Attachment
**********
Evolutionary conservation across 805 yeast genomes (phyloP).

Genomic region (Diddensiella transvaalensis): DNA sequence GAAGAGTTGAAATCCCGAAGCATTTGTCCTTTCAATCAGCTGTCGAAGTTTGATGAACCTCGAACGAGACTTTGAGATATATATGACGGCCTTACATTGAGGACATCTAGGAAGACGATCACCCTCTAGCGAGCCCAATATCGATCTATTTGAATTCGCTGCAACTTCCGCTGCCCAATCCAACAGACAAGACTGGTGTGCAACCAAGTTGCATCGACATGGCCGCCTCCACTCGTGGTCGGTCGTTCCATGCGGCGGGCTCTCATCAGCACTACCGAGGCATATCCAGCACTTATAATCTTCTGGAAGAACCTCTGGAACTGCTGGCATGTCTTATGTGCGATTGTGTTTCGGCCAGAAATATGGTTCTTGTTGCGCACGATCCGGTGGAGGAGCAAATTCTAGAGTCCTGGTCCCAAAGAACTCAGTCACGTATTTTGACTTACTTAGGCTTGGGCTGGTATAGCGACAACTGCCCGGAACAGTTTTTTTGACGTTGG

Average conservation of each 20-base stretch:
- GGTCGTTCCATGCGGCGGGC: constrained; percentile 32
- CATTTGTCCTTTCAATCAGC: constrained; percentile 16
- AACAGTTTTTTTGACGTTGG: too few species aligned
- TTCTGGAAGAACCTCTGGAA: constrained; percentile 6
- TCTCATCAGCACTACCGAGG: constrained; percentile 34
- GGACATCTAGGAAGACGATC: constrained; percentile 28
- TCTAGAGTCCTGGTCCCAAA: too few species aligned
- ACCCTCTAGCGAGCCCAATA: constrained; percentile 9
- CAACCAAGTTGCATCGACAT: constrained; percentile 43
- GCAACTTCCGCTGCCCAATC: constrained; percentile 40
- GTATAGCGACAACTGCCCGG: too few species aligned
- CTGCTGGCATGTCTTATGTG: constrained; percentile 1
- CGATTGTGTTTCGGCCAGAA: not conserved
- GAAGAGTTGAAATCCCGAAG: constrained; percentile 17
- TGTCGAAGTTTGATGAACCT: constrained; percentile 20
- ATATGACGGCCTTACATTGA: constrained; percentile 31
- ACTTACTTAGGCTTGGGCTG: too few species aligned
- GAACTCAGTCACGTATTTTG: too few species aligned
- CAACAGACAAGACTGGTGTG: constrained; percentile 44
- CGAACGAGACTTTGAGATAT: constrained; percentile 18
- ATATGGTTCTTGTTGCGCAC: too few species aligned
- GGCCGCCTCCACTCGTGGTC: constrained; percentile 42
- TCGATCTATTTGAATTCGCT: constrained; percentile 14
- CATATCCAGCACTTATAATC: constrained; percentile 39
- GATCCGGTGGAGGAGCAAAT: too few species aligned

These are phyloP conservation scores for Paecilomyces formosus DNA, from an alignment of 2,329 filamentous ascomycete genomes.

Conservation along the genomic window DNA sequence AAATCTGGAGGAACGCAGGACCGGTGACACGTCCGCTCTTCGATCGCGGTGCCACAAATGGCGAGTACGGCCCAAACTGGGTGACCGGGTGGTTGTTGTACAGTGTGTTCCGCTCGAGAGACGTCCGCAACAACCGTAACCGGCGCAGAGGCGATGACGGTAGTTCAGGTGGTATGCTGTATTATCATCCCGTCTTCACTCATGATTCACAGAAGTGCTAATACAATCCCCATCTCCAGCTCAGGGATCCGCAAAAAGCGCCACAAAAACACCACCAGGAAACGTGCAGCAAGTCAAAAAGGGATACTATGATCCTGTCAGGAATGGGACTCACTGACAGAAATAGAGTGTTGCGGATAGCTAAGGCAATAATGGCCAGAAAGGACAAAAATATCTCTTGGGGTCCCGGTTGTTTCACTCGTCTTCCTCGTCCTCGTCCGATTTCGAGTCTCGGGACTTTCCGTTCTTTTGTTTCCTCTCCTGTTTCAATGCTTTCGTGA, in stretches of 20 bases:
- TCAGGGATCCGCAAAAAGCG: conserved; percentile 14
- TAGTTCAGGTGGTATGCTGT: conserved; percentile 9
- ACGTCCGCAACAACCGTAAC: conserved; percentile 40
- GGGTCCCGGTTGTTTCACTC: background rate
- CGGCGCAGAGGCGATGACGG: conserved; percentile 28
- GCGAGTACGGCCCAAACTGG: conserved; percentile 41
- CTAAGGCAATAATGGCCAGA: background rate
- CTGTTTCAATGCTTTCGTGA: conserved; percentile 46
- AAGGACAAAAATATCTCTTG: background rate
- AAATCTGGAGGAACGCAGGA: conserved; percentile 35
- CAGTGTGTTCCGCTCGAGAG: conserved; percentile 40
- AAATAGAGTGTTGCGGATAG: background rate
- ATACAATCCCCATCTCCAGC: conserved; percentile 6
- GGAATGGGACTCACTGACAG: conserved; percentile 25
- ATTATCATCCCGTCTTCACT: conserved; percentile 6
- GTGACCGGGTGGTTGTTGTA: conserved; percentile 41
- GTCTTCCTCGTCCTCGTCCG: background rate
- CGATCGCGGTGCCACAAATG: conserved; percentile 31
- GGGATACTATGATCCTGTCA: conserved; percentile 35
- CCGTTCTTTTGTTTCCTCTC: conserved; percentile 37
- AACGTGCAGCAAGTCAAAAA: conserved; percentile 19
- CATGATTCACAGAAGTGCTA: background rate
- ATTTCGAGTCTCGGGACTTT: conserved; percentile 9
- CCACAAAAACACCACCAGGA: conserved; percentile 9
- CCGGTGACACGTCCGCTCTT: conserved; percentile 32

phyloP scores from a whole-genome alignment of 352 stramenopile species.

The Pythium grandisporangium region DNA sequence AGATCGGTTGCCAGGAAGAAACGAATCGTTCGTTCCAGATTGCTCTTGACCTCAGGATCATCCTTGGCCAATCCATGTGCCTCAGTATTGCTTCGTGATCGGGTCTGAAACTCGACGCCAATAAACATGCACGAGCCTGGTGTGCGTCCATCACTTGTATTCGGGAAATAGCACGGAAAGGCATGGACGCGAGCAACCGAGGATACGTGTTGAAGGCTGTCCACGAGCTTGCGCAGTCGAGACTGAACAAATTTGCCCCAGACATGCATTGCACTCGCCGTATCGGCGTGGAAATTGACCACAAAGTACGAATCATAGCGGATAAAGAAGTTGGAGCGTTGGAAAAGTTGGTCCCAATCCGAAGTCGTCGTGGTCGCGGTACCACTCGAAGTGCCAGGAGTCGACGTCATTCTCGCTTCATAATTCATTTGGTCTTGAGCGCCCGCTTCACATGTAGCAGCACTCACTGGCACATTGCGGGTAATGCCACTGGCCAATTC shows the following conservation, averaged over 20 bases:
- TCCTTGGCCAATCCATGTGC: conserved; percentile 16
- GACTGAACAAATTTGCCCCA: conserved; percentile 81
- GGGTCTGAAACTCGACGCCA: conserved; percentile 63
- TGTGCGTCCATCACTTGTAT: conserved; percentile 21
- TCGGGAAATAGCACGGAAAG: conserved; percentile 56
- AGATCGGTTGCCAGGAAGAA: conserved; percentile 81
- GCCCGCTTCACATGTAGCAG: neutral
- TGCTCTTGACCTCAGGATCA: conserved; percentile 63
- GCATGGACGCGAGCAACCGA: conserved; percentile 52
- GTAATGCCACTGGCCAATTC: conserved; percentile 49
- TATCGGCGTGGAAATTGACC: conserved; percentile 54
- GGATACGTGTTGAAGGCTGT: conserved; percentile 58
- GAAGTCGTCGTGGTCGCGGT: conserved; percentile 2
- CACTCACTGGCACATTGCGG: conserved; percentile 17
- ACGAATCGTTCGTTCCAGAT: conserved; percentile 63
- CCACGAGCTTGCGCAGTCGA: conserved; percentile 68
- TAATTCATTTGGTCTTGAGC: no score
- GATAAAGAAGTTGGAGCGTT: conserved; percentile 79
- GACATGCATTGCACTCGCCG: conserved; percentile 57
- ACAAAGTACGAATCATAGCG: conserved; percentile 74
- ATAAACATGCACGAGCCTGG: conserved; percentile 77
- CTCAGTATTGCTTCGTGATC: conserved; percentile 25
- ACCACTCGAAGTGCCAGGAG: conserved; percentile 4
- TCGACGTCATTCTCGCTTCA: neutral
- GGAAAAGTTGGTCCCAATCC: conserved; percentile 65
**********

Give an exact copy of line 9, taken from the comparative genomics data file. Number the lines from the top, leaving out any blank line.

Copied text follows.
- GGACATCTAGGAAGACGATC: constrained; percentile 28